• [0064]
    In the SDF 10, after completion of its reading, the original document G is further conveyed and ejected by the pair of ejection rollers 18 onto the ejection tray 19.
  • [0065]
    In the scanner section 8, the first and second moving members 4 and 5 are horizontally moved in a sub scanning direction by a stepping motor (not shown). A light is emitted from the light source 4 a (e.g. a fluorescent lamp) mounted on the first moving member 4 and is converged by the reflector 4 b. The light is then emitted to the original document G set on the contact glass 3. The light reflected from the original document G is reflected by the mirror 4 c mounted on the first moving member 4 toward the second moving member 5. The light emitted from the first moving member 4 is reflected by the pair of mirrors 5 a and 5 b mounted on the second moving member 5 in turn and is emitted toward the lens direction 6. The lens 6 converges and forwards the light emitted from the second moving member 5 to the CCD. The CCD 7 includes a plurality of CCD elements as photoelectric conversion elements arranged in a dimension so as to apply photoelectric conversion to the light irradiated from the lens, and to output analog image data (i.e., an image signal). Further, the scanner section 8 emits a light to the reference white plate 21. A light reflected by the reference white plate 21 is emitted to the CCD 7 in a similar manner as mentioned above. The reference data for shading correction use is output from the CCD 7.
  • [0066]
    Further, as an original document reading mode, there exists a book mode in which an original document G set on the contact glass 3 by opening the original document cover plate 4 is read. There is also an SDF mode in which an image is read from an original document G when a plurality of original documents G set on the original document table 11 is conveyed one by one using the SDF 10 to the original document reading position between the contact glass 3 and the sheet original document cover 17 while emitting a light from the light source 4 a of the first moving member 4 stopped there.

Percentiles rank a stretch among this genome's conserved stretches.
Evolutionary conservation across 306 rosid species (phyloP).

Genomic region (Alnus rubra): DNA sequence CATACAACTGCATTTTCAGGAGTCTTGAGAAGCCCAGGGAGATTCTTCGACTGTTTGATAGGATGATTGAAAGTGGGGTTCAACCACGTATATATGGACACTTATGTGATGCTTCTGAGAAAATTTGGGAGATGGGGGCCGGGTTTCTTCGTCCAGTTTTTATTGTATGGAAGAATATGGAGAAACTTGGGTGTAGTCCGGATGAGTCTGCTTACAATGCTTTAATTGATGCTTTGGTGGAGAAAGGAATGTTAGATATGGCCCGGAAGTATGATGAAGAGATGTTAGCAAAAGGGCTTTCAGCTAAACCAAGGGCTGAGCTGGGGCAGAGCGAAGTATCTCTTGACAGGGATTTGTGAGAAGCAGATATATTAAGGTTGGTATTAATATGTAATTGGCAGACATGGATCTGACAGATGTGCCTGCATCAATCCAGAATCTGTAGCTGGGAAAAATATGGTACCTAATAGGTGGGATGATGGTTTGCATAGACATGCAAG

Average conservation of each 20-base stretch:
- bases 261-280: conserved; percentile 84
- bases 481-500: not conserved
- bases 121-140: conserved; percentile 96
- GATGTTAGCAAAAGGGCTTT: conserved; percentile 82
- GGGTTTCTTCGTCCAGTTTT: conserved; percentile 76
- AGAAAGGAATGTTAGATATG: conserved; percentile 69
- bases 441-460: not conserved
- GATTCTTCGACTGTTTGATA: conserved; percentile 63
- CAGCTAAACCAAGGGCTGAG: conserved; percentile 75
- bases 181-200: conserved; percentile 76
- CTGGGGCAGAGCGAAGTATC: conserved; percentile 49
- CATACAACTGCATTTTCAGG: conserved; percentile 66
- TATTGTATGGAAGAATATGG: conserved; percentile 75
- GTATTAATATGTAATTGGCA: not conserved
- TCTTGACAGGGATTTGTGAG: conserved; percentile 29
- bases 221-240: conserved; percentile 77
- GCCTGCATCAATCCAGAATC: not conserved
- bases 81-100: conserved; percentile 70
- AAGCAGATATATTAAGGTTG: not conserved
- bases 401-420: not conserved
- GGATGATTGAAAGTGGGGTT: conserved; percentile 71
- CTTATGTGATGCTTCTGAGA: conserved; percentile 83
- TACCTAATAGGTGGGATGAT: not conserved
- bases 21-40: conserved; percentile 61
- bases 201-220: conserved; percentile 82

• [0067]
    In the book mode, when the SDF is open and the original document G is set on the contact glass 3, the light source 4 a is turned on and the reference white plate 21 is initially read, thereby, reference data for shading correction use is obtained. Then, the first and second moving members are moved in a sub scanning direction and an image on the original document G is read while a light path length between the original document G and the CCD 7 is kept constant.
  • [0068]
    Further, in the SDF mode, when a plurality of original documents G is set on the original table 11, the light source 4 a is initially lit, and the reference white plate 21 is read. Then, the first moving member 4 is moved to the reading position (a home position) of the contact glass 3 just beneath the sheet original document cover 17 and is stopped there.
  • [0069]